Great post -- much like Rane's post that inspired this. I can certainly say that in our guild, a lot of that sentiment exists. I'm not sure a smoother guild interface directly addresses the issue of players logging on out of obligation (if stuff Necro-Knight's Garb, Stygian Buckler, and Harbinger of Doom were BoE and we could sell them for 4-digit gold on the AH, that'd do more to put food on the proverbial plate than a fancy banking interface) but all of the above suggestions are solid. We had a similar discussion like this in the past where the "guild herb garden" idea figured prominently. I'd kill for in-game DKP tracking through the guild interface. Set up three automated DKP-tracking systems: Fixed-price zero-sum, accrued per hour with bidding, accrued per kill with bidding, and then have a wildcard "Custom" option that would just let players manually adjust values in-game.

Basically, Blizzard, or any MMO company approaching this question, needs to recognize that guilds are going to be an important part of the gaming experience, from the ground up. In WoW guilds feel like an afterthought. We get tabards and two chat channels. That's it. A guild is one of the most important part of any player's experiences, whether it's the small guild of 15 friends from school/work that forms the core 2-3 players his 5-man runs before he adds PUGs or the raiding guild to whom he feels real loyalty. Did Blizzard really think that, as they planned 40-man raids and Battlegrounds, people would not naturally be forming guilds? When they looked at EQ and the players they were wooing to come over to their game (and hell, when they reflected upon their own MMO experiences as players), didn't they see that?

As I said in the last discussion on this topic, which I'll try to dig up in a moment, Lineage II, for all its flaws, is one of the few games that realized that, from the start, guilds were going to be central to the game. In their beta, before there was high-end content at all, and before a lot of quests were implemented, there was a fully functioning guild system with a bank and mechanics for "leveling up" the guild to enable access to things like guild housing and wars between clans.

That's really all it takes. Digo, I'd love to see all of the above ideas implemented into WoW, but in terms of "next gen," I think designers need to recognize that no matter how good their game is, there will come a time when what keeps people playing is the people they've met and bonded with along the way. And they need to design around that reality, instead of ignoring it. The practical solutions are almost secondary to the theoretical concept in this case.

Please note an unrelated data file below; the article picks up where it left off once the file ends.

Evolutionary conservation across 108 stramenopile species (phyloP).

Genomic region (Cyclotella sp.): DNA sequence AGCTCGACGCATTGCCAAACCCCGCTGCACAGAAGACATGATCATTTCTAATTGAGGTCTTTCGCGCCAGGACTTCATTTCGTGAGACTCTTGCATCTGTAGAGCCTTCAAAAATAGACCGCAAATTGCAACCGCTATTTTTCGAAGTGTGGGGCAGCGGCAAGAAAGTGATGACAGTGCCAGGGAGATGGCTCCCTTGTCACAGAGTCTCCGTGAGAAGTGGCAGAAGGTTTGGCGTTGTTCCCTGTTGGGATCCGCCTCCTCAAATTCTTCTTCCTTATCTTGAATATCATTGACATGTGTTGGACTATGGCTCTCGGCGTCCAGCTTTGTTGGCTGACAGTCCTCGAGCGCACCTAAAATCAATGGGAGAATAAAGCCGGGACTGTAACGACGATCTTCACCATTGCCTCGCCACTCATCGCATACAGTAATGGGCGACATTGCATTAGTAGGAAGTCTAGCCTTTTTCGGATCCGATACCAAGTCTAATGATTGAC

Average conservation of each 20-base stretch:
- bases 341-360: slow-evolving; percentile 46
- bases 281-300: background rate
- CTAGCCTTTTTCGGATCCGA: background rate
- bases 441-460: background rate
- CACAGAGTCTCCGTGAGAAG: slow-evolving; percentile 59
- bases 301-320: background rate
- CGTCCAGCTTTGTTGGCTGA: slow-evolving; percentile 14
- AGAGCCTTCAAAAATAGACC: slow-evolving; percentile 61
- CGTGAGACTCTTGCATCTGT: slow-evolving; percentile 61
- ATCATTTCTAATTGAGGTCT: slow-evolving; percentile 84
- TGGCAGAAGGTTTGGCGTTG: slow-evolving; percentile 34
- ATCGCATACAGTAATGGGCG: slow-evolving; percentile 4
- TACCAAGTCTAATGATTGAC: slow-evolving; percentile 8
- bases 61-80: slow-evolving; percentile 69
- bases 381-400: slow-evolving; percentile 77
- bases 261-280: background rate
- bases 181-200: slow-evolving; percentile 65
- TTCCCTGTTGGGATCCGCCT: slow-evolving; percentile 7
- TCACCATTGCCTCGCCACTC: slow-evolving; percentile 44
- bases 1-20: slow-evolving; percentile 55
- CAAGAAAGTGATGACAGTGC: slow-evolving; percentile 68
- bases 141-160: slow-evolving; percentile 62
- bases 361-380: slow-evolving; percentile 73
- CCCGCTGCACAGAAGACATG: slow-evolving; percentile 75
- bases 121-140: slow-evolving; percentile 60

Edit: http://forums.elitis...pic.php?id=7977 -- post #7 and onwards

#3 Maynard

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Posted 22 October 2006 - 03:30 PM

I don't think it would be beyond the scope of a game like WoW to have the ability to generate on-line websites for raiding guilds. The game already reads and records PvP ranks and has it's own complex forum software - why not a barebones WYSIWYG editor with some additional server-side functionalities for generating DKP pages? I've seen a few guilds that have been quite strong, but by virtue of chance alone haven't had a member with the tech know-how to make a decent website.

In terms of finding gold to support raids - I would love for Blizzard, or the next MMO designer, to take a leaf out of EVE's book. A large guild should be able to act as a corporation to some extent. Gold-making skills become central to a guild's success, rather than a time-sink.

Currently casuals can farm herbs that can support raiders. Yet, conversely, raiders can provide very little for the casuals (paying copius amounts of gold for farm-status loot doesn't count). Why not have bosses drop items that help casuals make exceptionally powerful craftables? This is at the absolute most simple level. Even more extreme, a guild could have "tiers" of players, with casuals at the bottom level joining large guilds and farming mats to support that guild (Imagine: Soulbound - Guild). Of course, "farming mats" neednt be a chore, we could be talking about drops that they just pick up along the way in 5-mans or even PvP-earned tokens. Non-raiders could even form guilds centered entirely around the generation of income, that provide materials to the raiding community, who in turn could offer raid-only materials used to craft very high-end BoE epics.

Remember when you heard about "bind on pickup" as a way to counter farming? The problem is that WoW is currently so counter-farmer that there's not really such a thing as a legitamite entrepreneur. Of course, it's hard for a game developer to play 'economy god' and create an infrastructure that would create a fair, balanced, and multi-faceted economy. But when pulled off, the natural mechanics of game economies solve all problems.

I actually think I'm a little off topic at this point :P

#4 Whitemane

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Posted 22 October 2006 - 03:33 PM